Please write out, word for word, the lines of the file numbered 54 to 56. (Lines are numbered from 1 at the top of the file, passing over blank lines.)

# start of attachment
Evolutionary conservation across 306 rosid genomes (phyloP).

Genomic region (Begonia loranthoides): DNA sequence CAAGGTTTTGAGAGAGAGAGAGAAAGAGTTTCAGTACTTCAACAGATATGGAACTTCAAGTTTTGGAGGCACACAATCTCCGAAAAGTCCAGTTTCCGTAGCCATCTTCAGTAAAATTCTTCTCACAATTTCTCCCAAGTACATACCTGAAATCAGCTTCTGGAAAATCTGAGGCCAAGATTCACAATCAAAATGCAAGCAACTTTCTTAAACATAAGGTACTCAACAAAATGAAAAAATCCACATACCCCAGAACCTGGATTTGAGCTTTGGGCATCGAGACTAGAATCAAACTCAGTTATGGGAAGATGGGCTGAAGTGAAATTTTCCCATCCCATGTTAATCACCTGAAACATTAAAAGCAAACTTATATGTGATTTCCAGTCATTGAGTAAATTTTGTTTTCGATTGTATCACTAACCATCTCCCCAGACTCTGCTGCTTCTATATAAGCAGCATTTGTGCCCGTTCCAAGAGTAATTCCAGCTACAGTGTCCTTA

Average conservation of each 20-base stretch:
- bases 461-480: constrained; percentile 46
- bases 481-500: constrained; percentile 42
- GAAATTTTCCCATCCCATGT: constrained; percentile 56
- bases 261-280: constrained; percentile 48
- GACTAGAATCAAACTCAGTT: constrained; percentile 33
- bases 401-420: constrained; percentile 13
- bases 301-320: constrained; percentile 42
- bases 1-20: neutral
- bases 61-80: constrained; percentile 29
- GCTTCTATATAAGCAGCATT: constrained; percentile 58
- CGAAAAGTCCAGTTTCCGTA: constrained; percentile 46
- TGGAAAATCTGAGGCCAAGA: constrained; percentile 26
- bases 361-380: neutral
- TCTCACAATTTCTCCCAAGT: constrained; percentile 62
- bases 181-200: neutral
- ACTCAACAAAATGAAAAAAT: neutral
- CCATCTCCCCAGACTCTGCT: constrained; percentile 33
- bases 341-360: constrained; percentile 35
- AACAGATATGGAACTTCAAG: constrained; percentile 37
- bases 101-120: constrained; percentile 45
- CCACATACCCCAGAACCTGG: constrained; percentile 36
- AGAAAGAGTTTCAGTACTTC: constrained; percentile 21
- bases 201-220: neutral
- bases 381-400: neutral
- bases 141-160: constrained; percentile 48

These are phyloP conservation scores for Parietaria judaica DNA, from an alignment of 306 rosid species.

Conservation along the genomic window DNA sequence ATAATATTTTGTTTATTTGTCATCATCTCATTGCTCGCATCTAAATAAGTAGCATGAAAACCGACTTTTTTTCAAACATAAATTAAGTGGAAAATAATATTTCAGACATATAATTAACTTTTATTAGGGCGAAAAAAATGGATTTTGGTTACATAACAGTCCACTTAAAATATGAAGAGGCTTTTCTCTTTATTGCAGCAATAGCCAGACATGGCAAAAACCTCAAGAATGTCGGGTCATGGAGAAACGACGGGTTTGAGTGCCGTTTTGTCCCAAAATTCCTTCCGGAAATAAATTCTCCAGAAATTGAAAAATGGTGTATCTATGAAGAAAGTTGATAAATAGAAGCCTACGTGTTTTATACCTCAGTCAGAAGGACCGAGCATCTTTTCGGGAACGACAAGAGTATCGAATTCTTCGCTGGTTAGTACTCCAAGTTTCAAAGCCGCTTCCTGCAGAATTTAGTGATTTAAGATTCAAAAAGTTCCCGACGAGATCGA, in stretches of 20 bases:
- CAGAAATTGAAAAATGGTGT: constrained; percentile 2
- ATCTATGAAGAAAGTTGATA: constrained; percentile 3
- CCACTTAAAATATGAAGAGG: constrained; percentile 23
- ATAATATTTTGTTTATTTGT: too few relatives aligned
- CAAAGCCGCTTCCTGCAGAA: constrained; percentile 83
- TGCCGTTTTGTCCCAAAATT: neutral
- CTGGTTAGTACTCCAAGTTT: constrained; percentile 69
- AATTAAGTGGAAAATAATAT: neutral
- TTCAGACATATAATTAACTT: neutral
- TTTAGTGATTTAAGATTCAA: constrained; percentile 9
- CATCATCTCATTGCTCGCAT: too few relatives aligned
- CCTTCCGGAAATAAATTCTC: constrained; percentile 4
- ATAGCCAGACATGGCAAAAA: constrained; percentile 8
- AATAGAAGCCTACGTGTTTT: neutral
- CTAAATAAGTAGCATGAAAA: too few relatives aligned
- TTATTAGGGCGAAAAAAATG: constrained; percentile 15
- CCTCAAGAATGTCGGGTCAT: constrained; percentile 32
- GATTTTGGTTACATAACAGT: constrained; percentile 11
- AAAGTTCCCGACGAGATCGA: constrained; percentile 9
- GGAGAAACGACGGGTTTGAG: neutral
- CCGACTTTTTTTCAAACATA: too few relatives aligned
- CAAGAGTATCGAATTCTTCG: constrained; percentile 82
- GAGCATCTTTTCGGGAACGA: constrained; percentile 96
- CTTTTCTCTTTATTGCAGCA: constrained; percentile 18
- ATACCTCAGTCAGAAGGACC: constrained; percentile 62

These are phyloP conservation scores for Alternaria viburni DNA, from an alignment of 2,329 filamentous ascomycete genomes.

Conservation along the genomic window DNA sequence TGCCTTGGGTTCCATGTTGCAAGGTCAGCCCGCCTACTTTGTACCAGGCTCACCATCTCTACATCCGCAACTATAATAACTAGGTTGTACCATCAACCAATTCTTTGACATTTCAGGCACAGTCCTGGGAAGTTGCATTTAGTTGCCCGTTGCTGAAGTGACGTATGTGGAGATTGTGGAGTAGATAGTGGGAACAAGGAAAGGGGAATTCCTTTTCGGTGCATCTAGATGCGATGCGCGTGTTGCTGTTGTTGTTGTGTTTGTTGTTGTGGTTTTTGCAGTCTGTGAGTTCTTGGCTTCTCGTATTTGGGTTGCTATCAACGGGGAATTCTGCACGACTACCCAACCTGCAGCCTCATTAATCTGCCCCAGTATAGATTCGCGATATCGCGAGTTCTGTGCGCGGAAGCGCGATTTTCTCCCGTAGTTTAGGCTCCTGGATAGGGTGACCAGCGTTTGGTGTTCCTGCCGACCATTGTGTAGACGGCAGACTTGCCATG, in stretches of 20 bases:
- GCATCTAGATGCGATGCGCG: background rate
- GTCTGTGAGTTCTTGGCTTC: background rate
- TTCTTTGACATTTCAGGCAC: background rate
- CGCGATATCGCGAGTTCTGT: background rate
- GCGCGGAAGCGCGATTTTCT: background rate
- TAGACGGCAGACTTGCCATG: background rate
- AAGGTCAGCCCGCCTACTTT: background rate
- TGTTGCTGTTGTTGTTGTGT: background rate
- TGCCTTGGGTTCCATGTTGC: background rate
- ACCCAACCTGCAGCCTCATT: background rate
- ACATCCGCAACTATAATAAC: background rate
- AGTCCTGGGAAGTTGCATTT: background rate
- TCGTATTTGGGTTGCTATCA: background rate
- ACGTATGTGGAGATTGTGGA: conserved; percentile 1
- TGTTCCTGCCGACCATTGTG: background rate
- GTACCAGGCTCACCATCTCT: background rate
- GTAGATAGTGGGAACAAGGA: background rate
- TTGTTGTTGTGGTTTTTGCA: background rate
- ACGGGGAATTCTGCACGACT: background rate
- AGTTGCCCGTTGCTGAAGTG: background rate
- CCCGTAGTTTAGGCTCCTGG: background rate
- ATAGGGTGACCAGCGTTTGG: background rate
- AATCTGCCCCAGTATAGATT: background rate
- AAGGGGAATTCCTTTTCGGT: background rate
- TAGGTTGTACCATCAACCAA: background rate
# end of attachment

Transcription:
- CTTTTCTCTTTATTGCAGCA: constrained; percentile 18
- ATACCTCAGTCAGAAGGACC: constrained; percentile 62

These are phyloP conservation scores for Alternaria viburni DNA, from an alignment of 2,329 filamentous ascomycete genomes.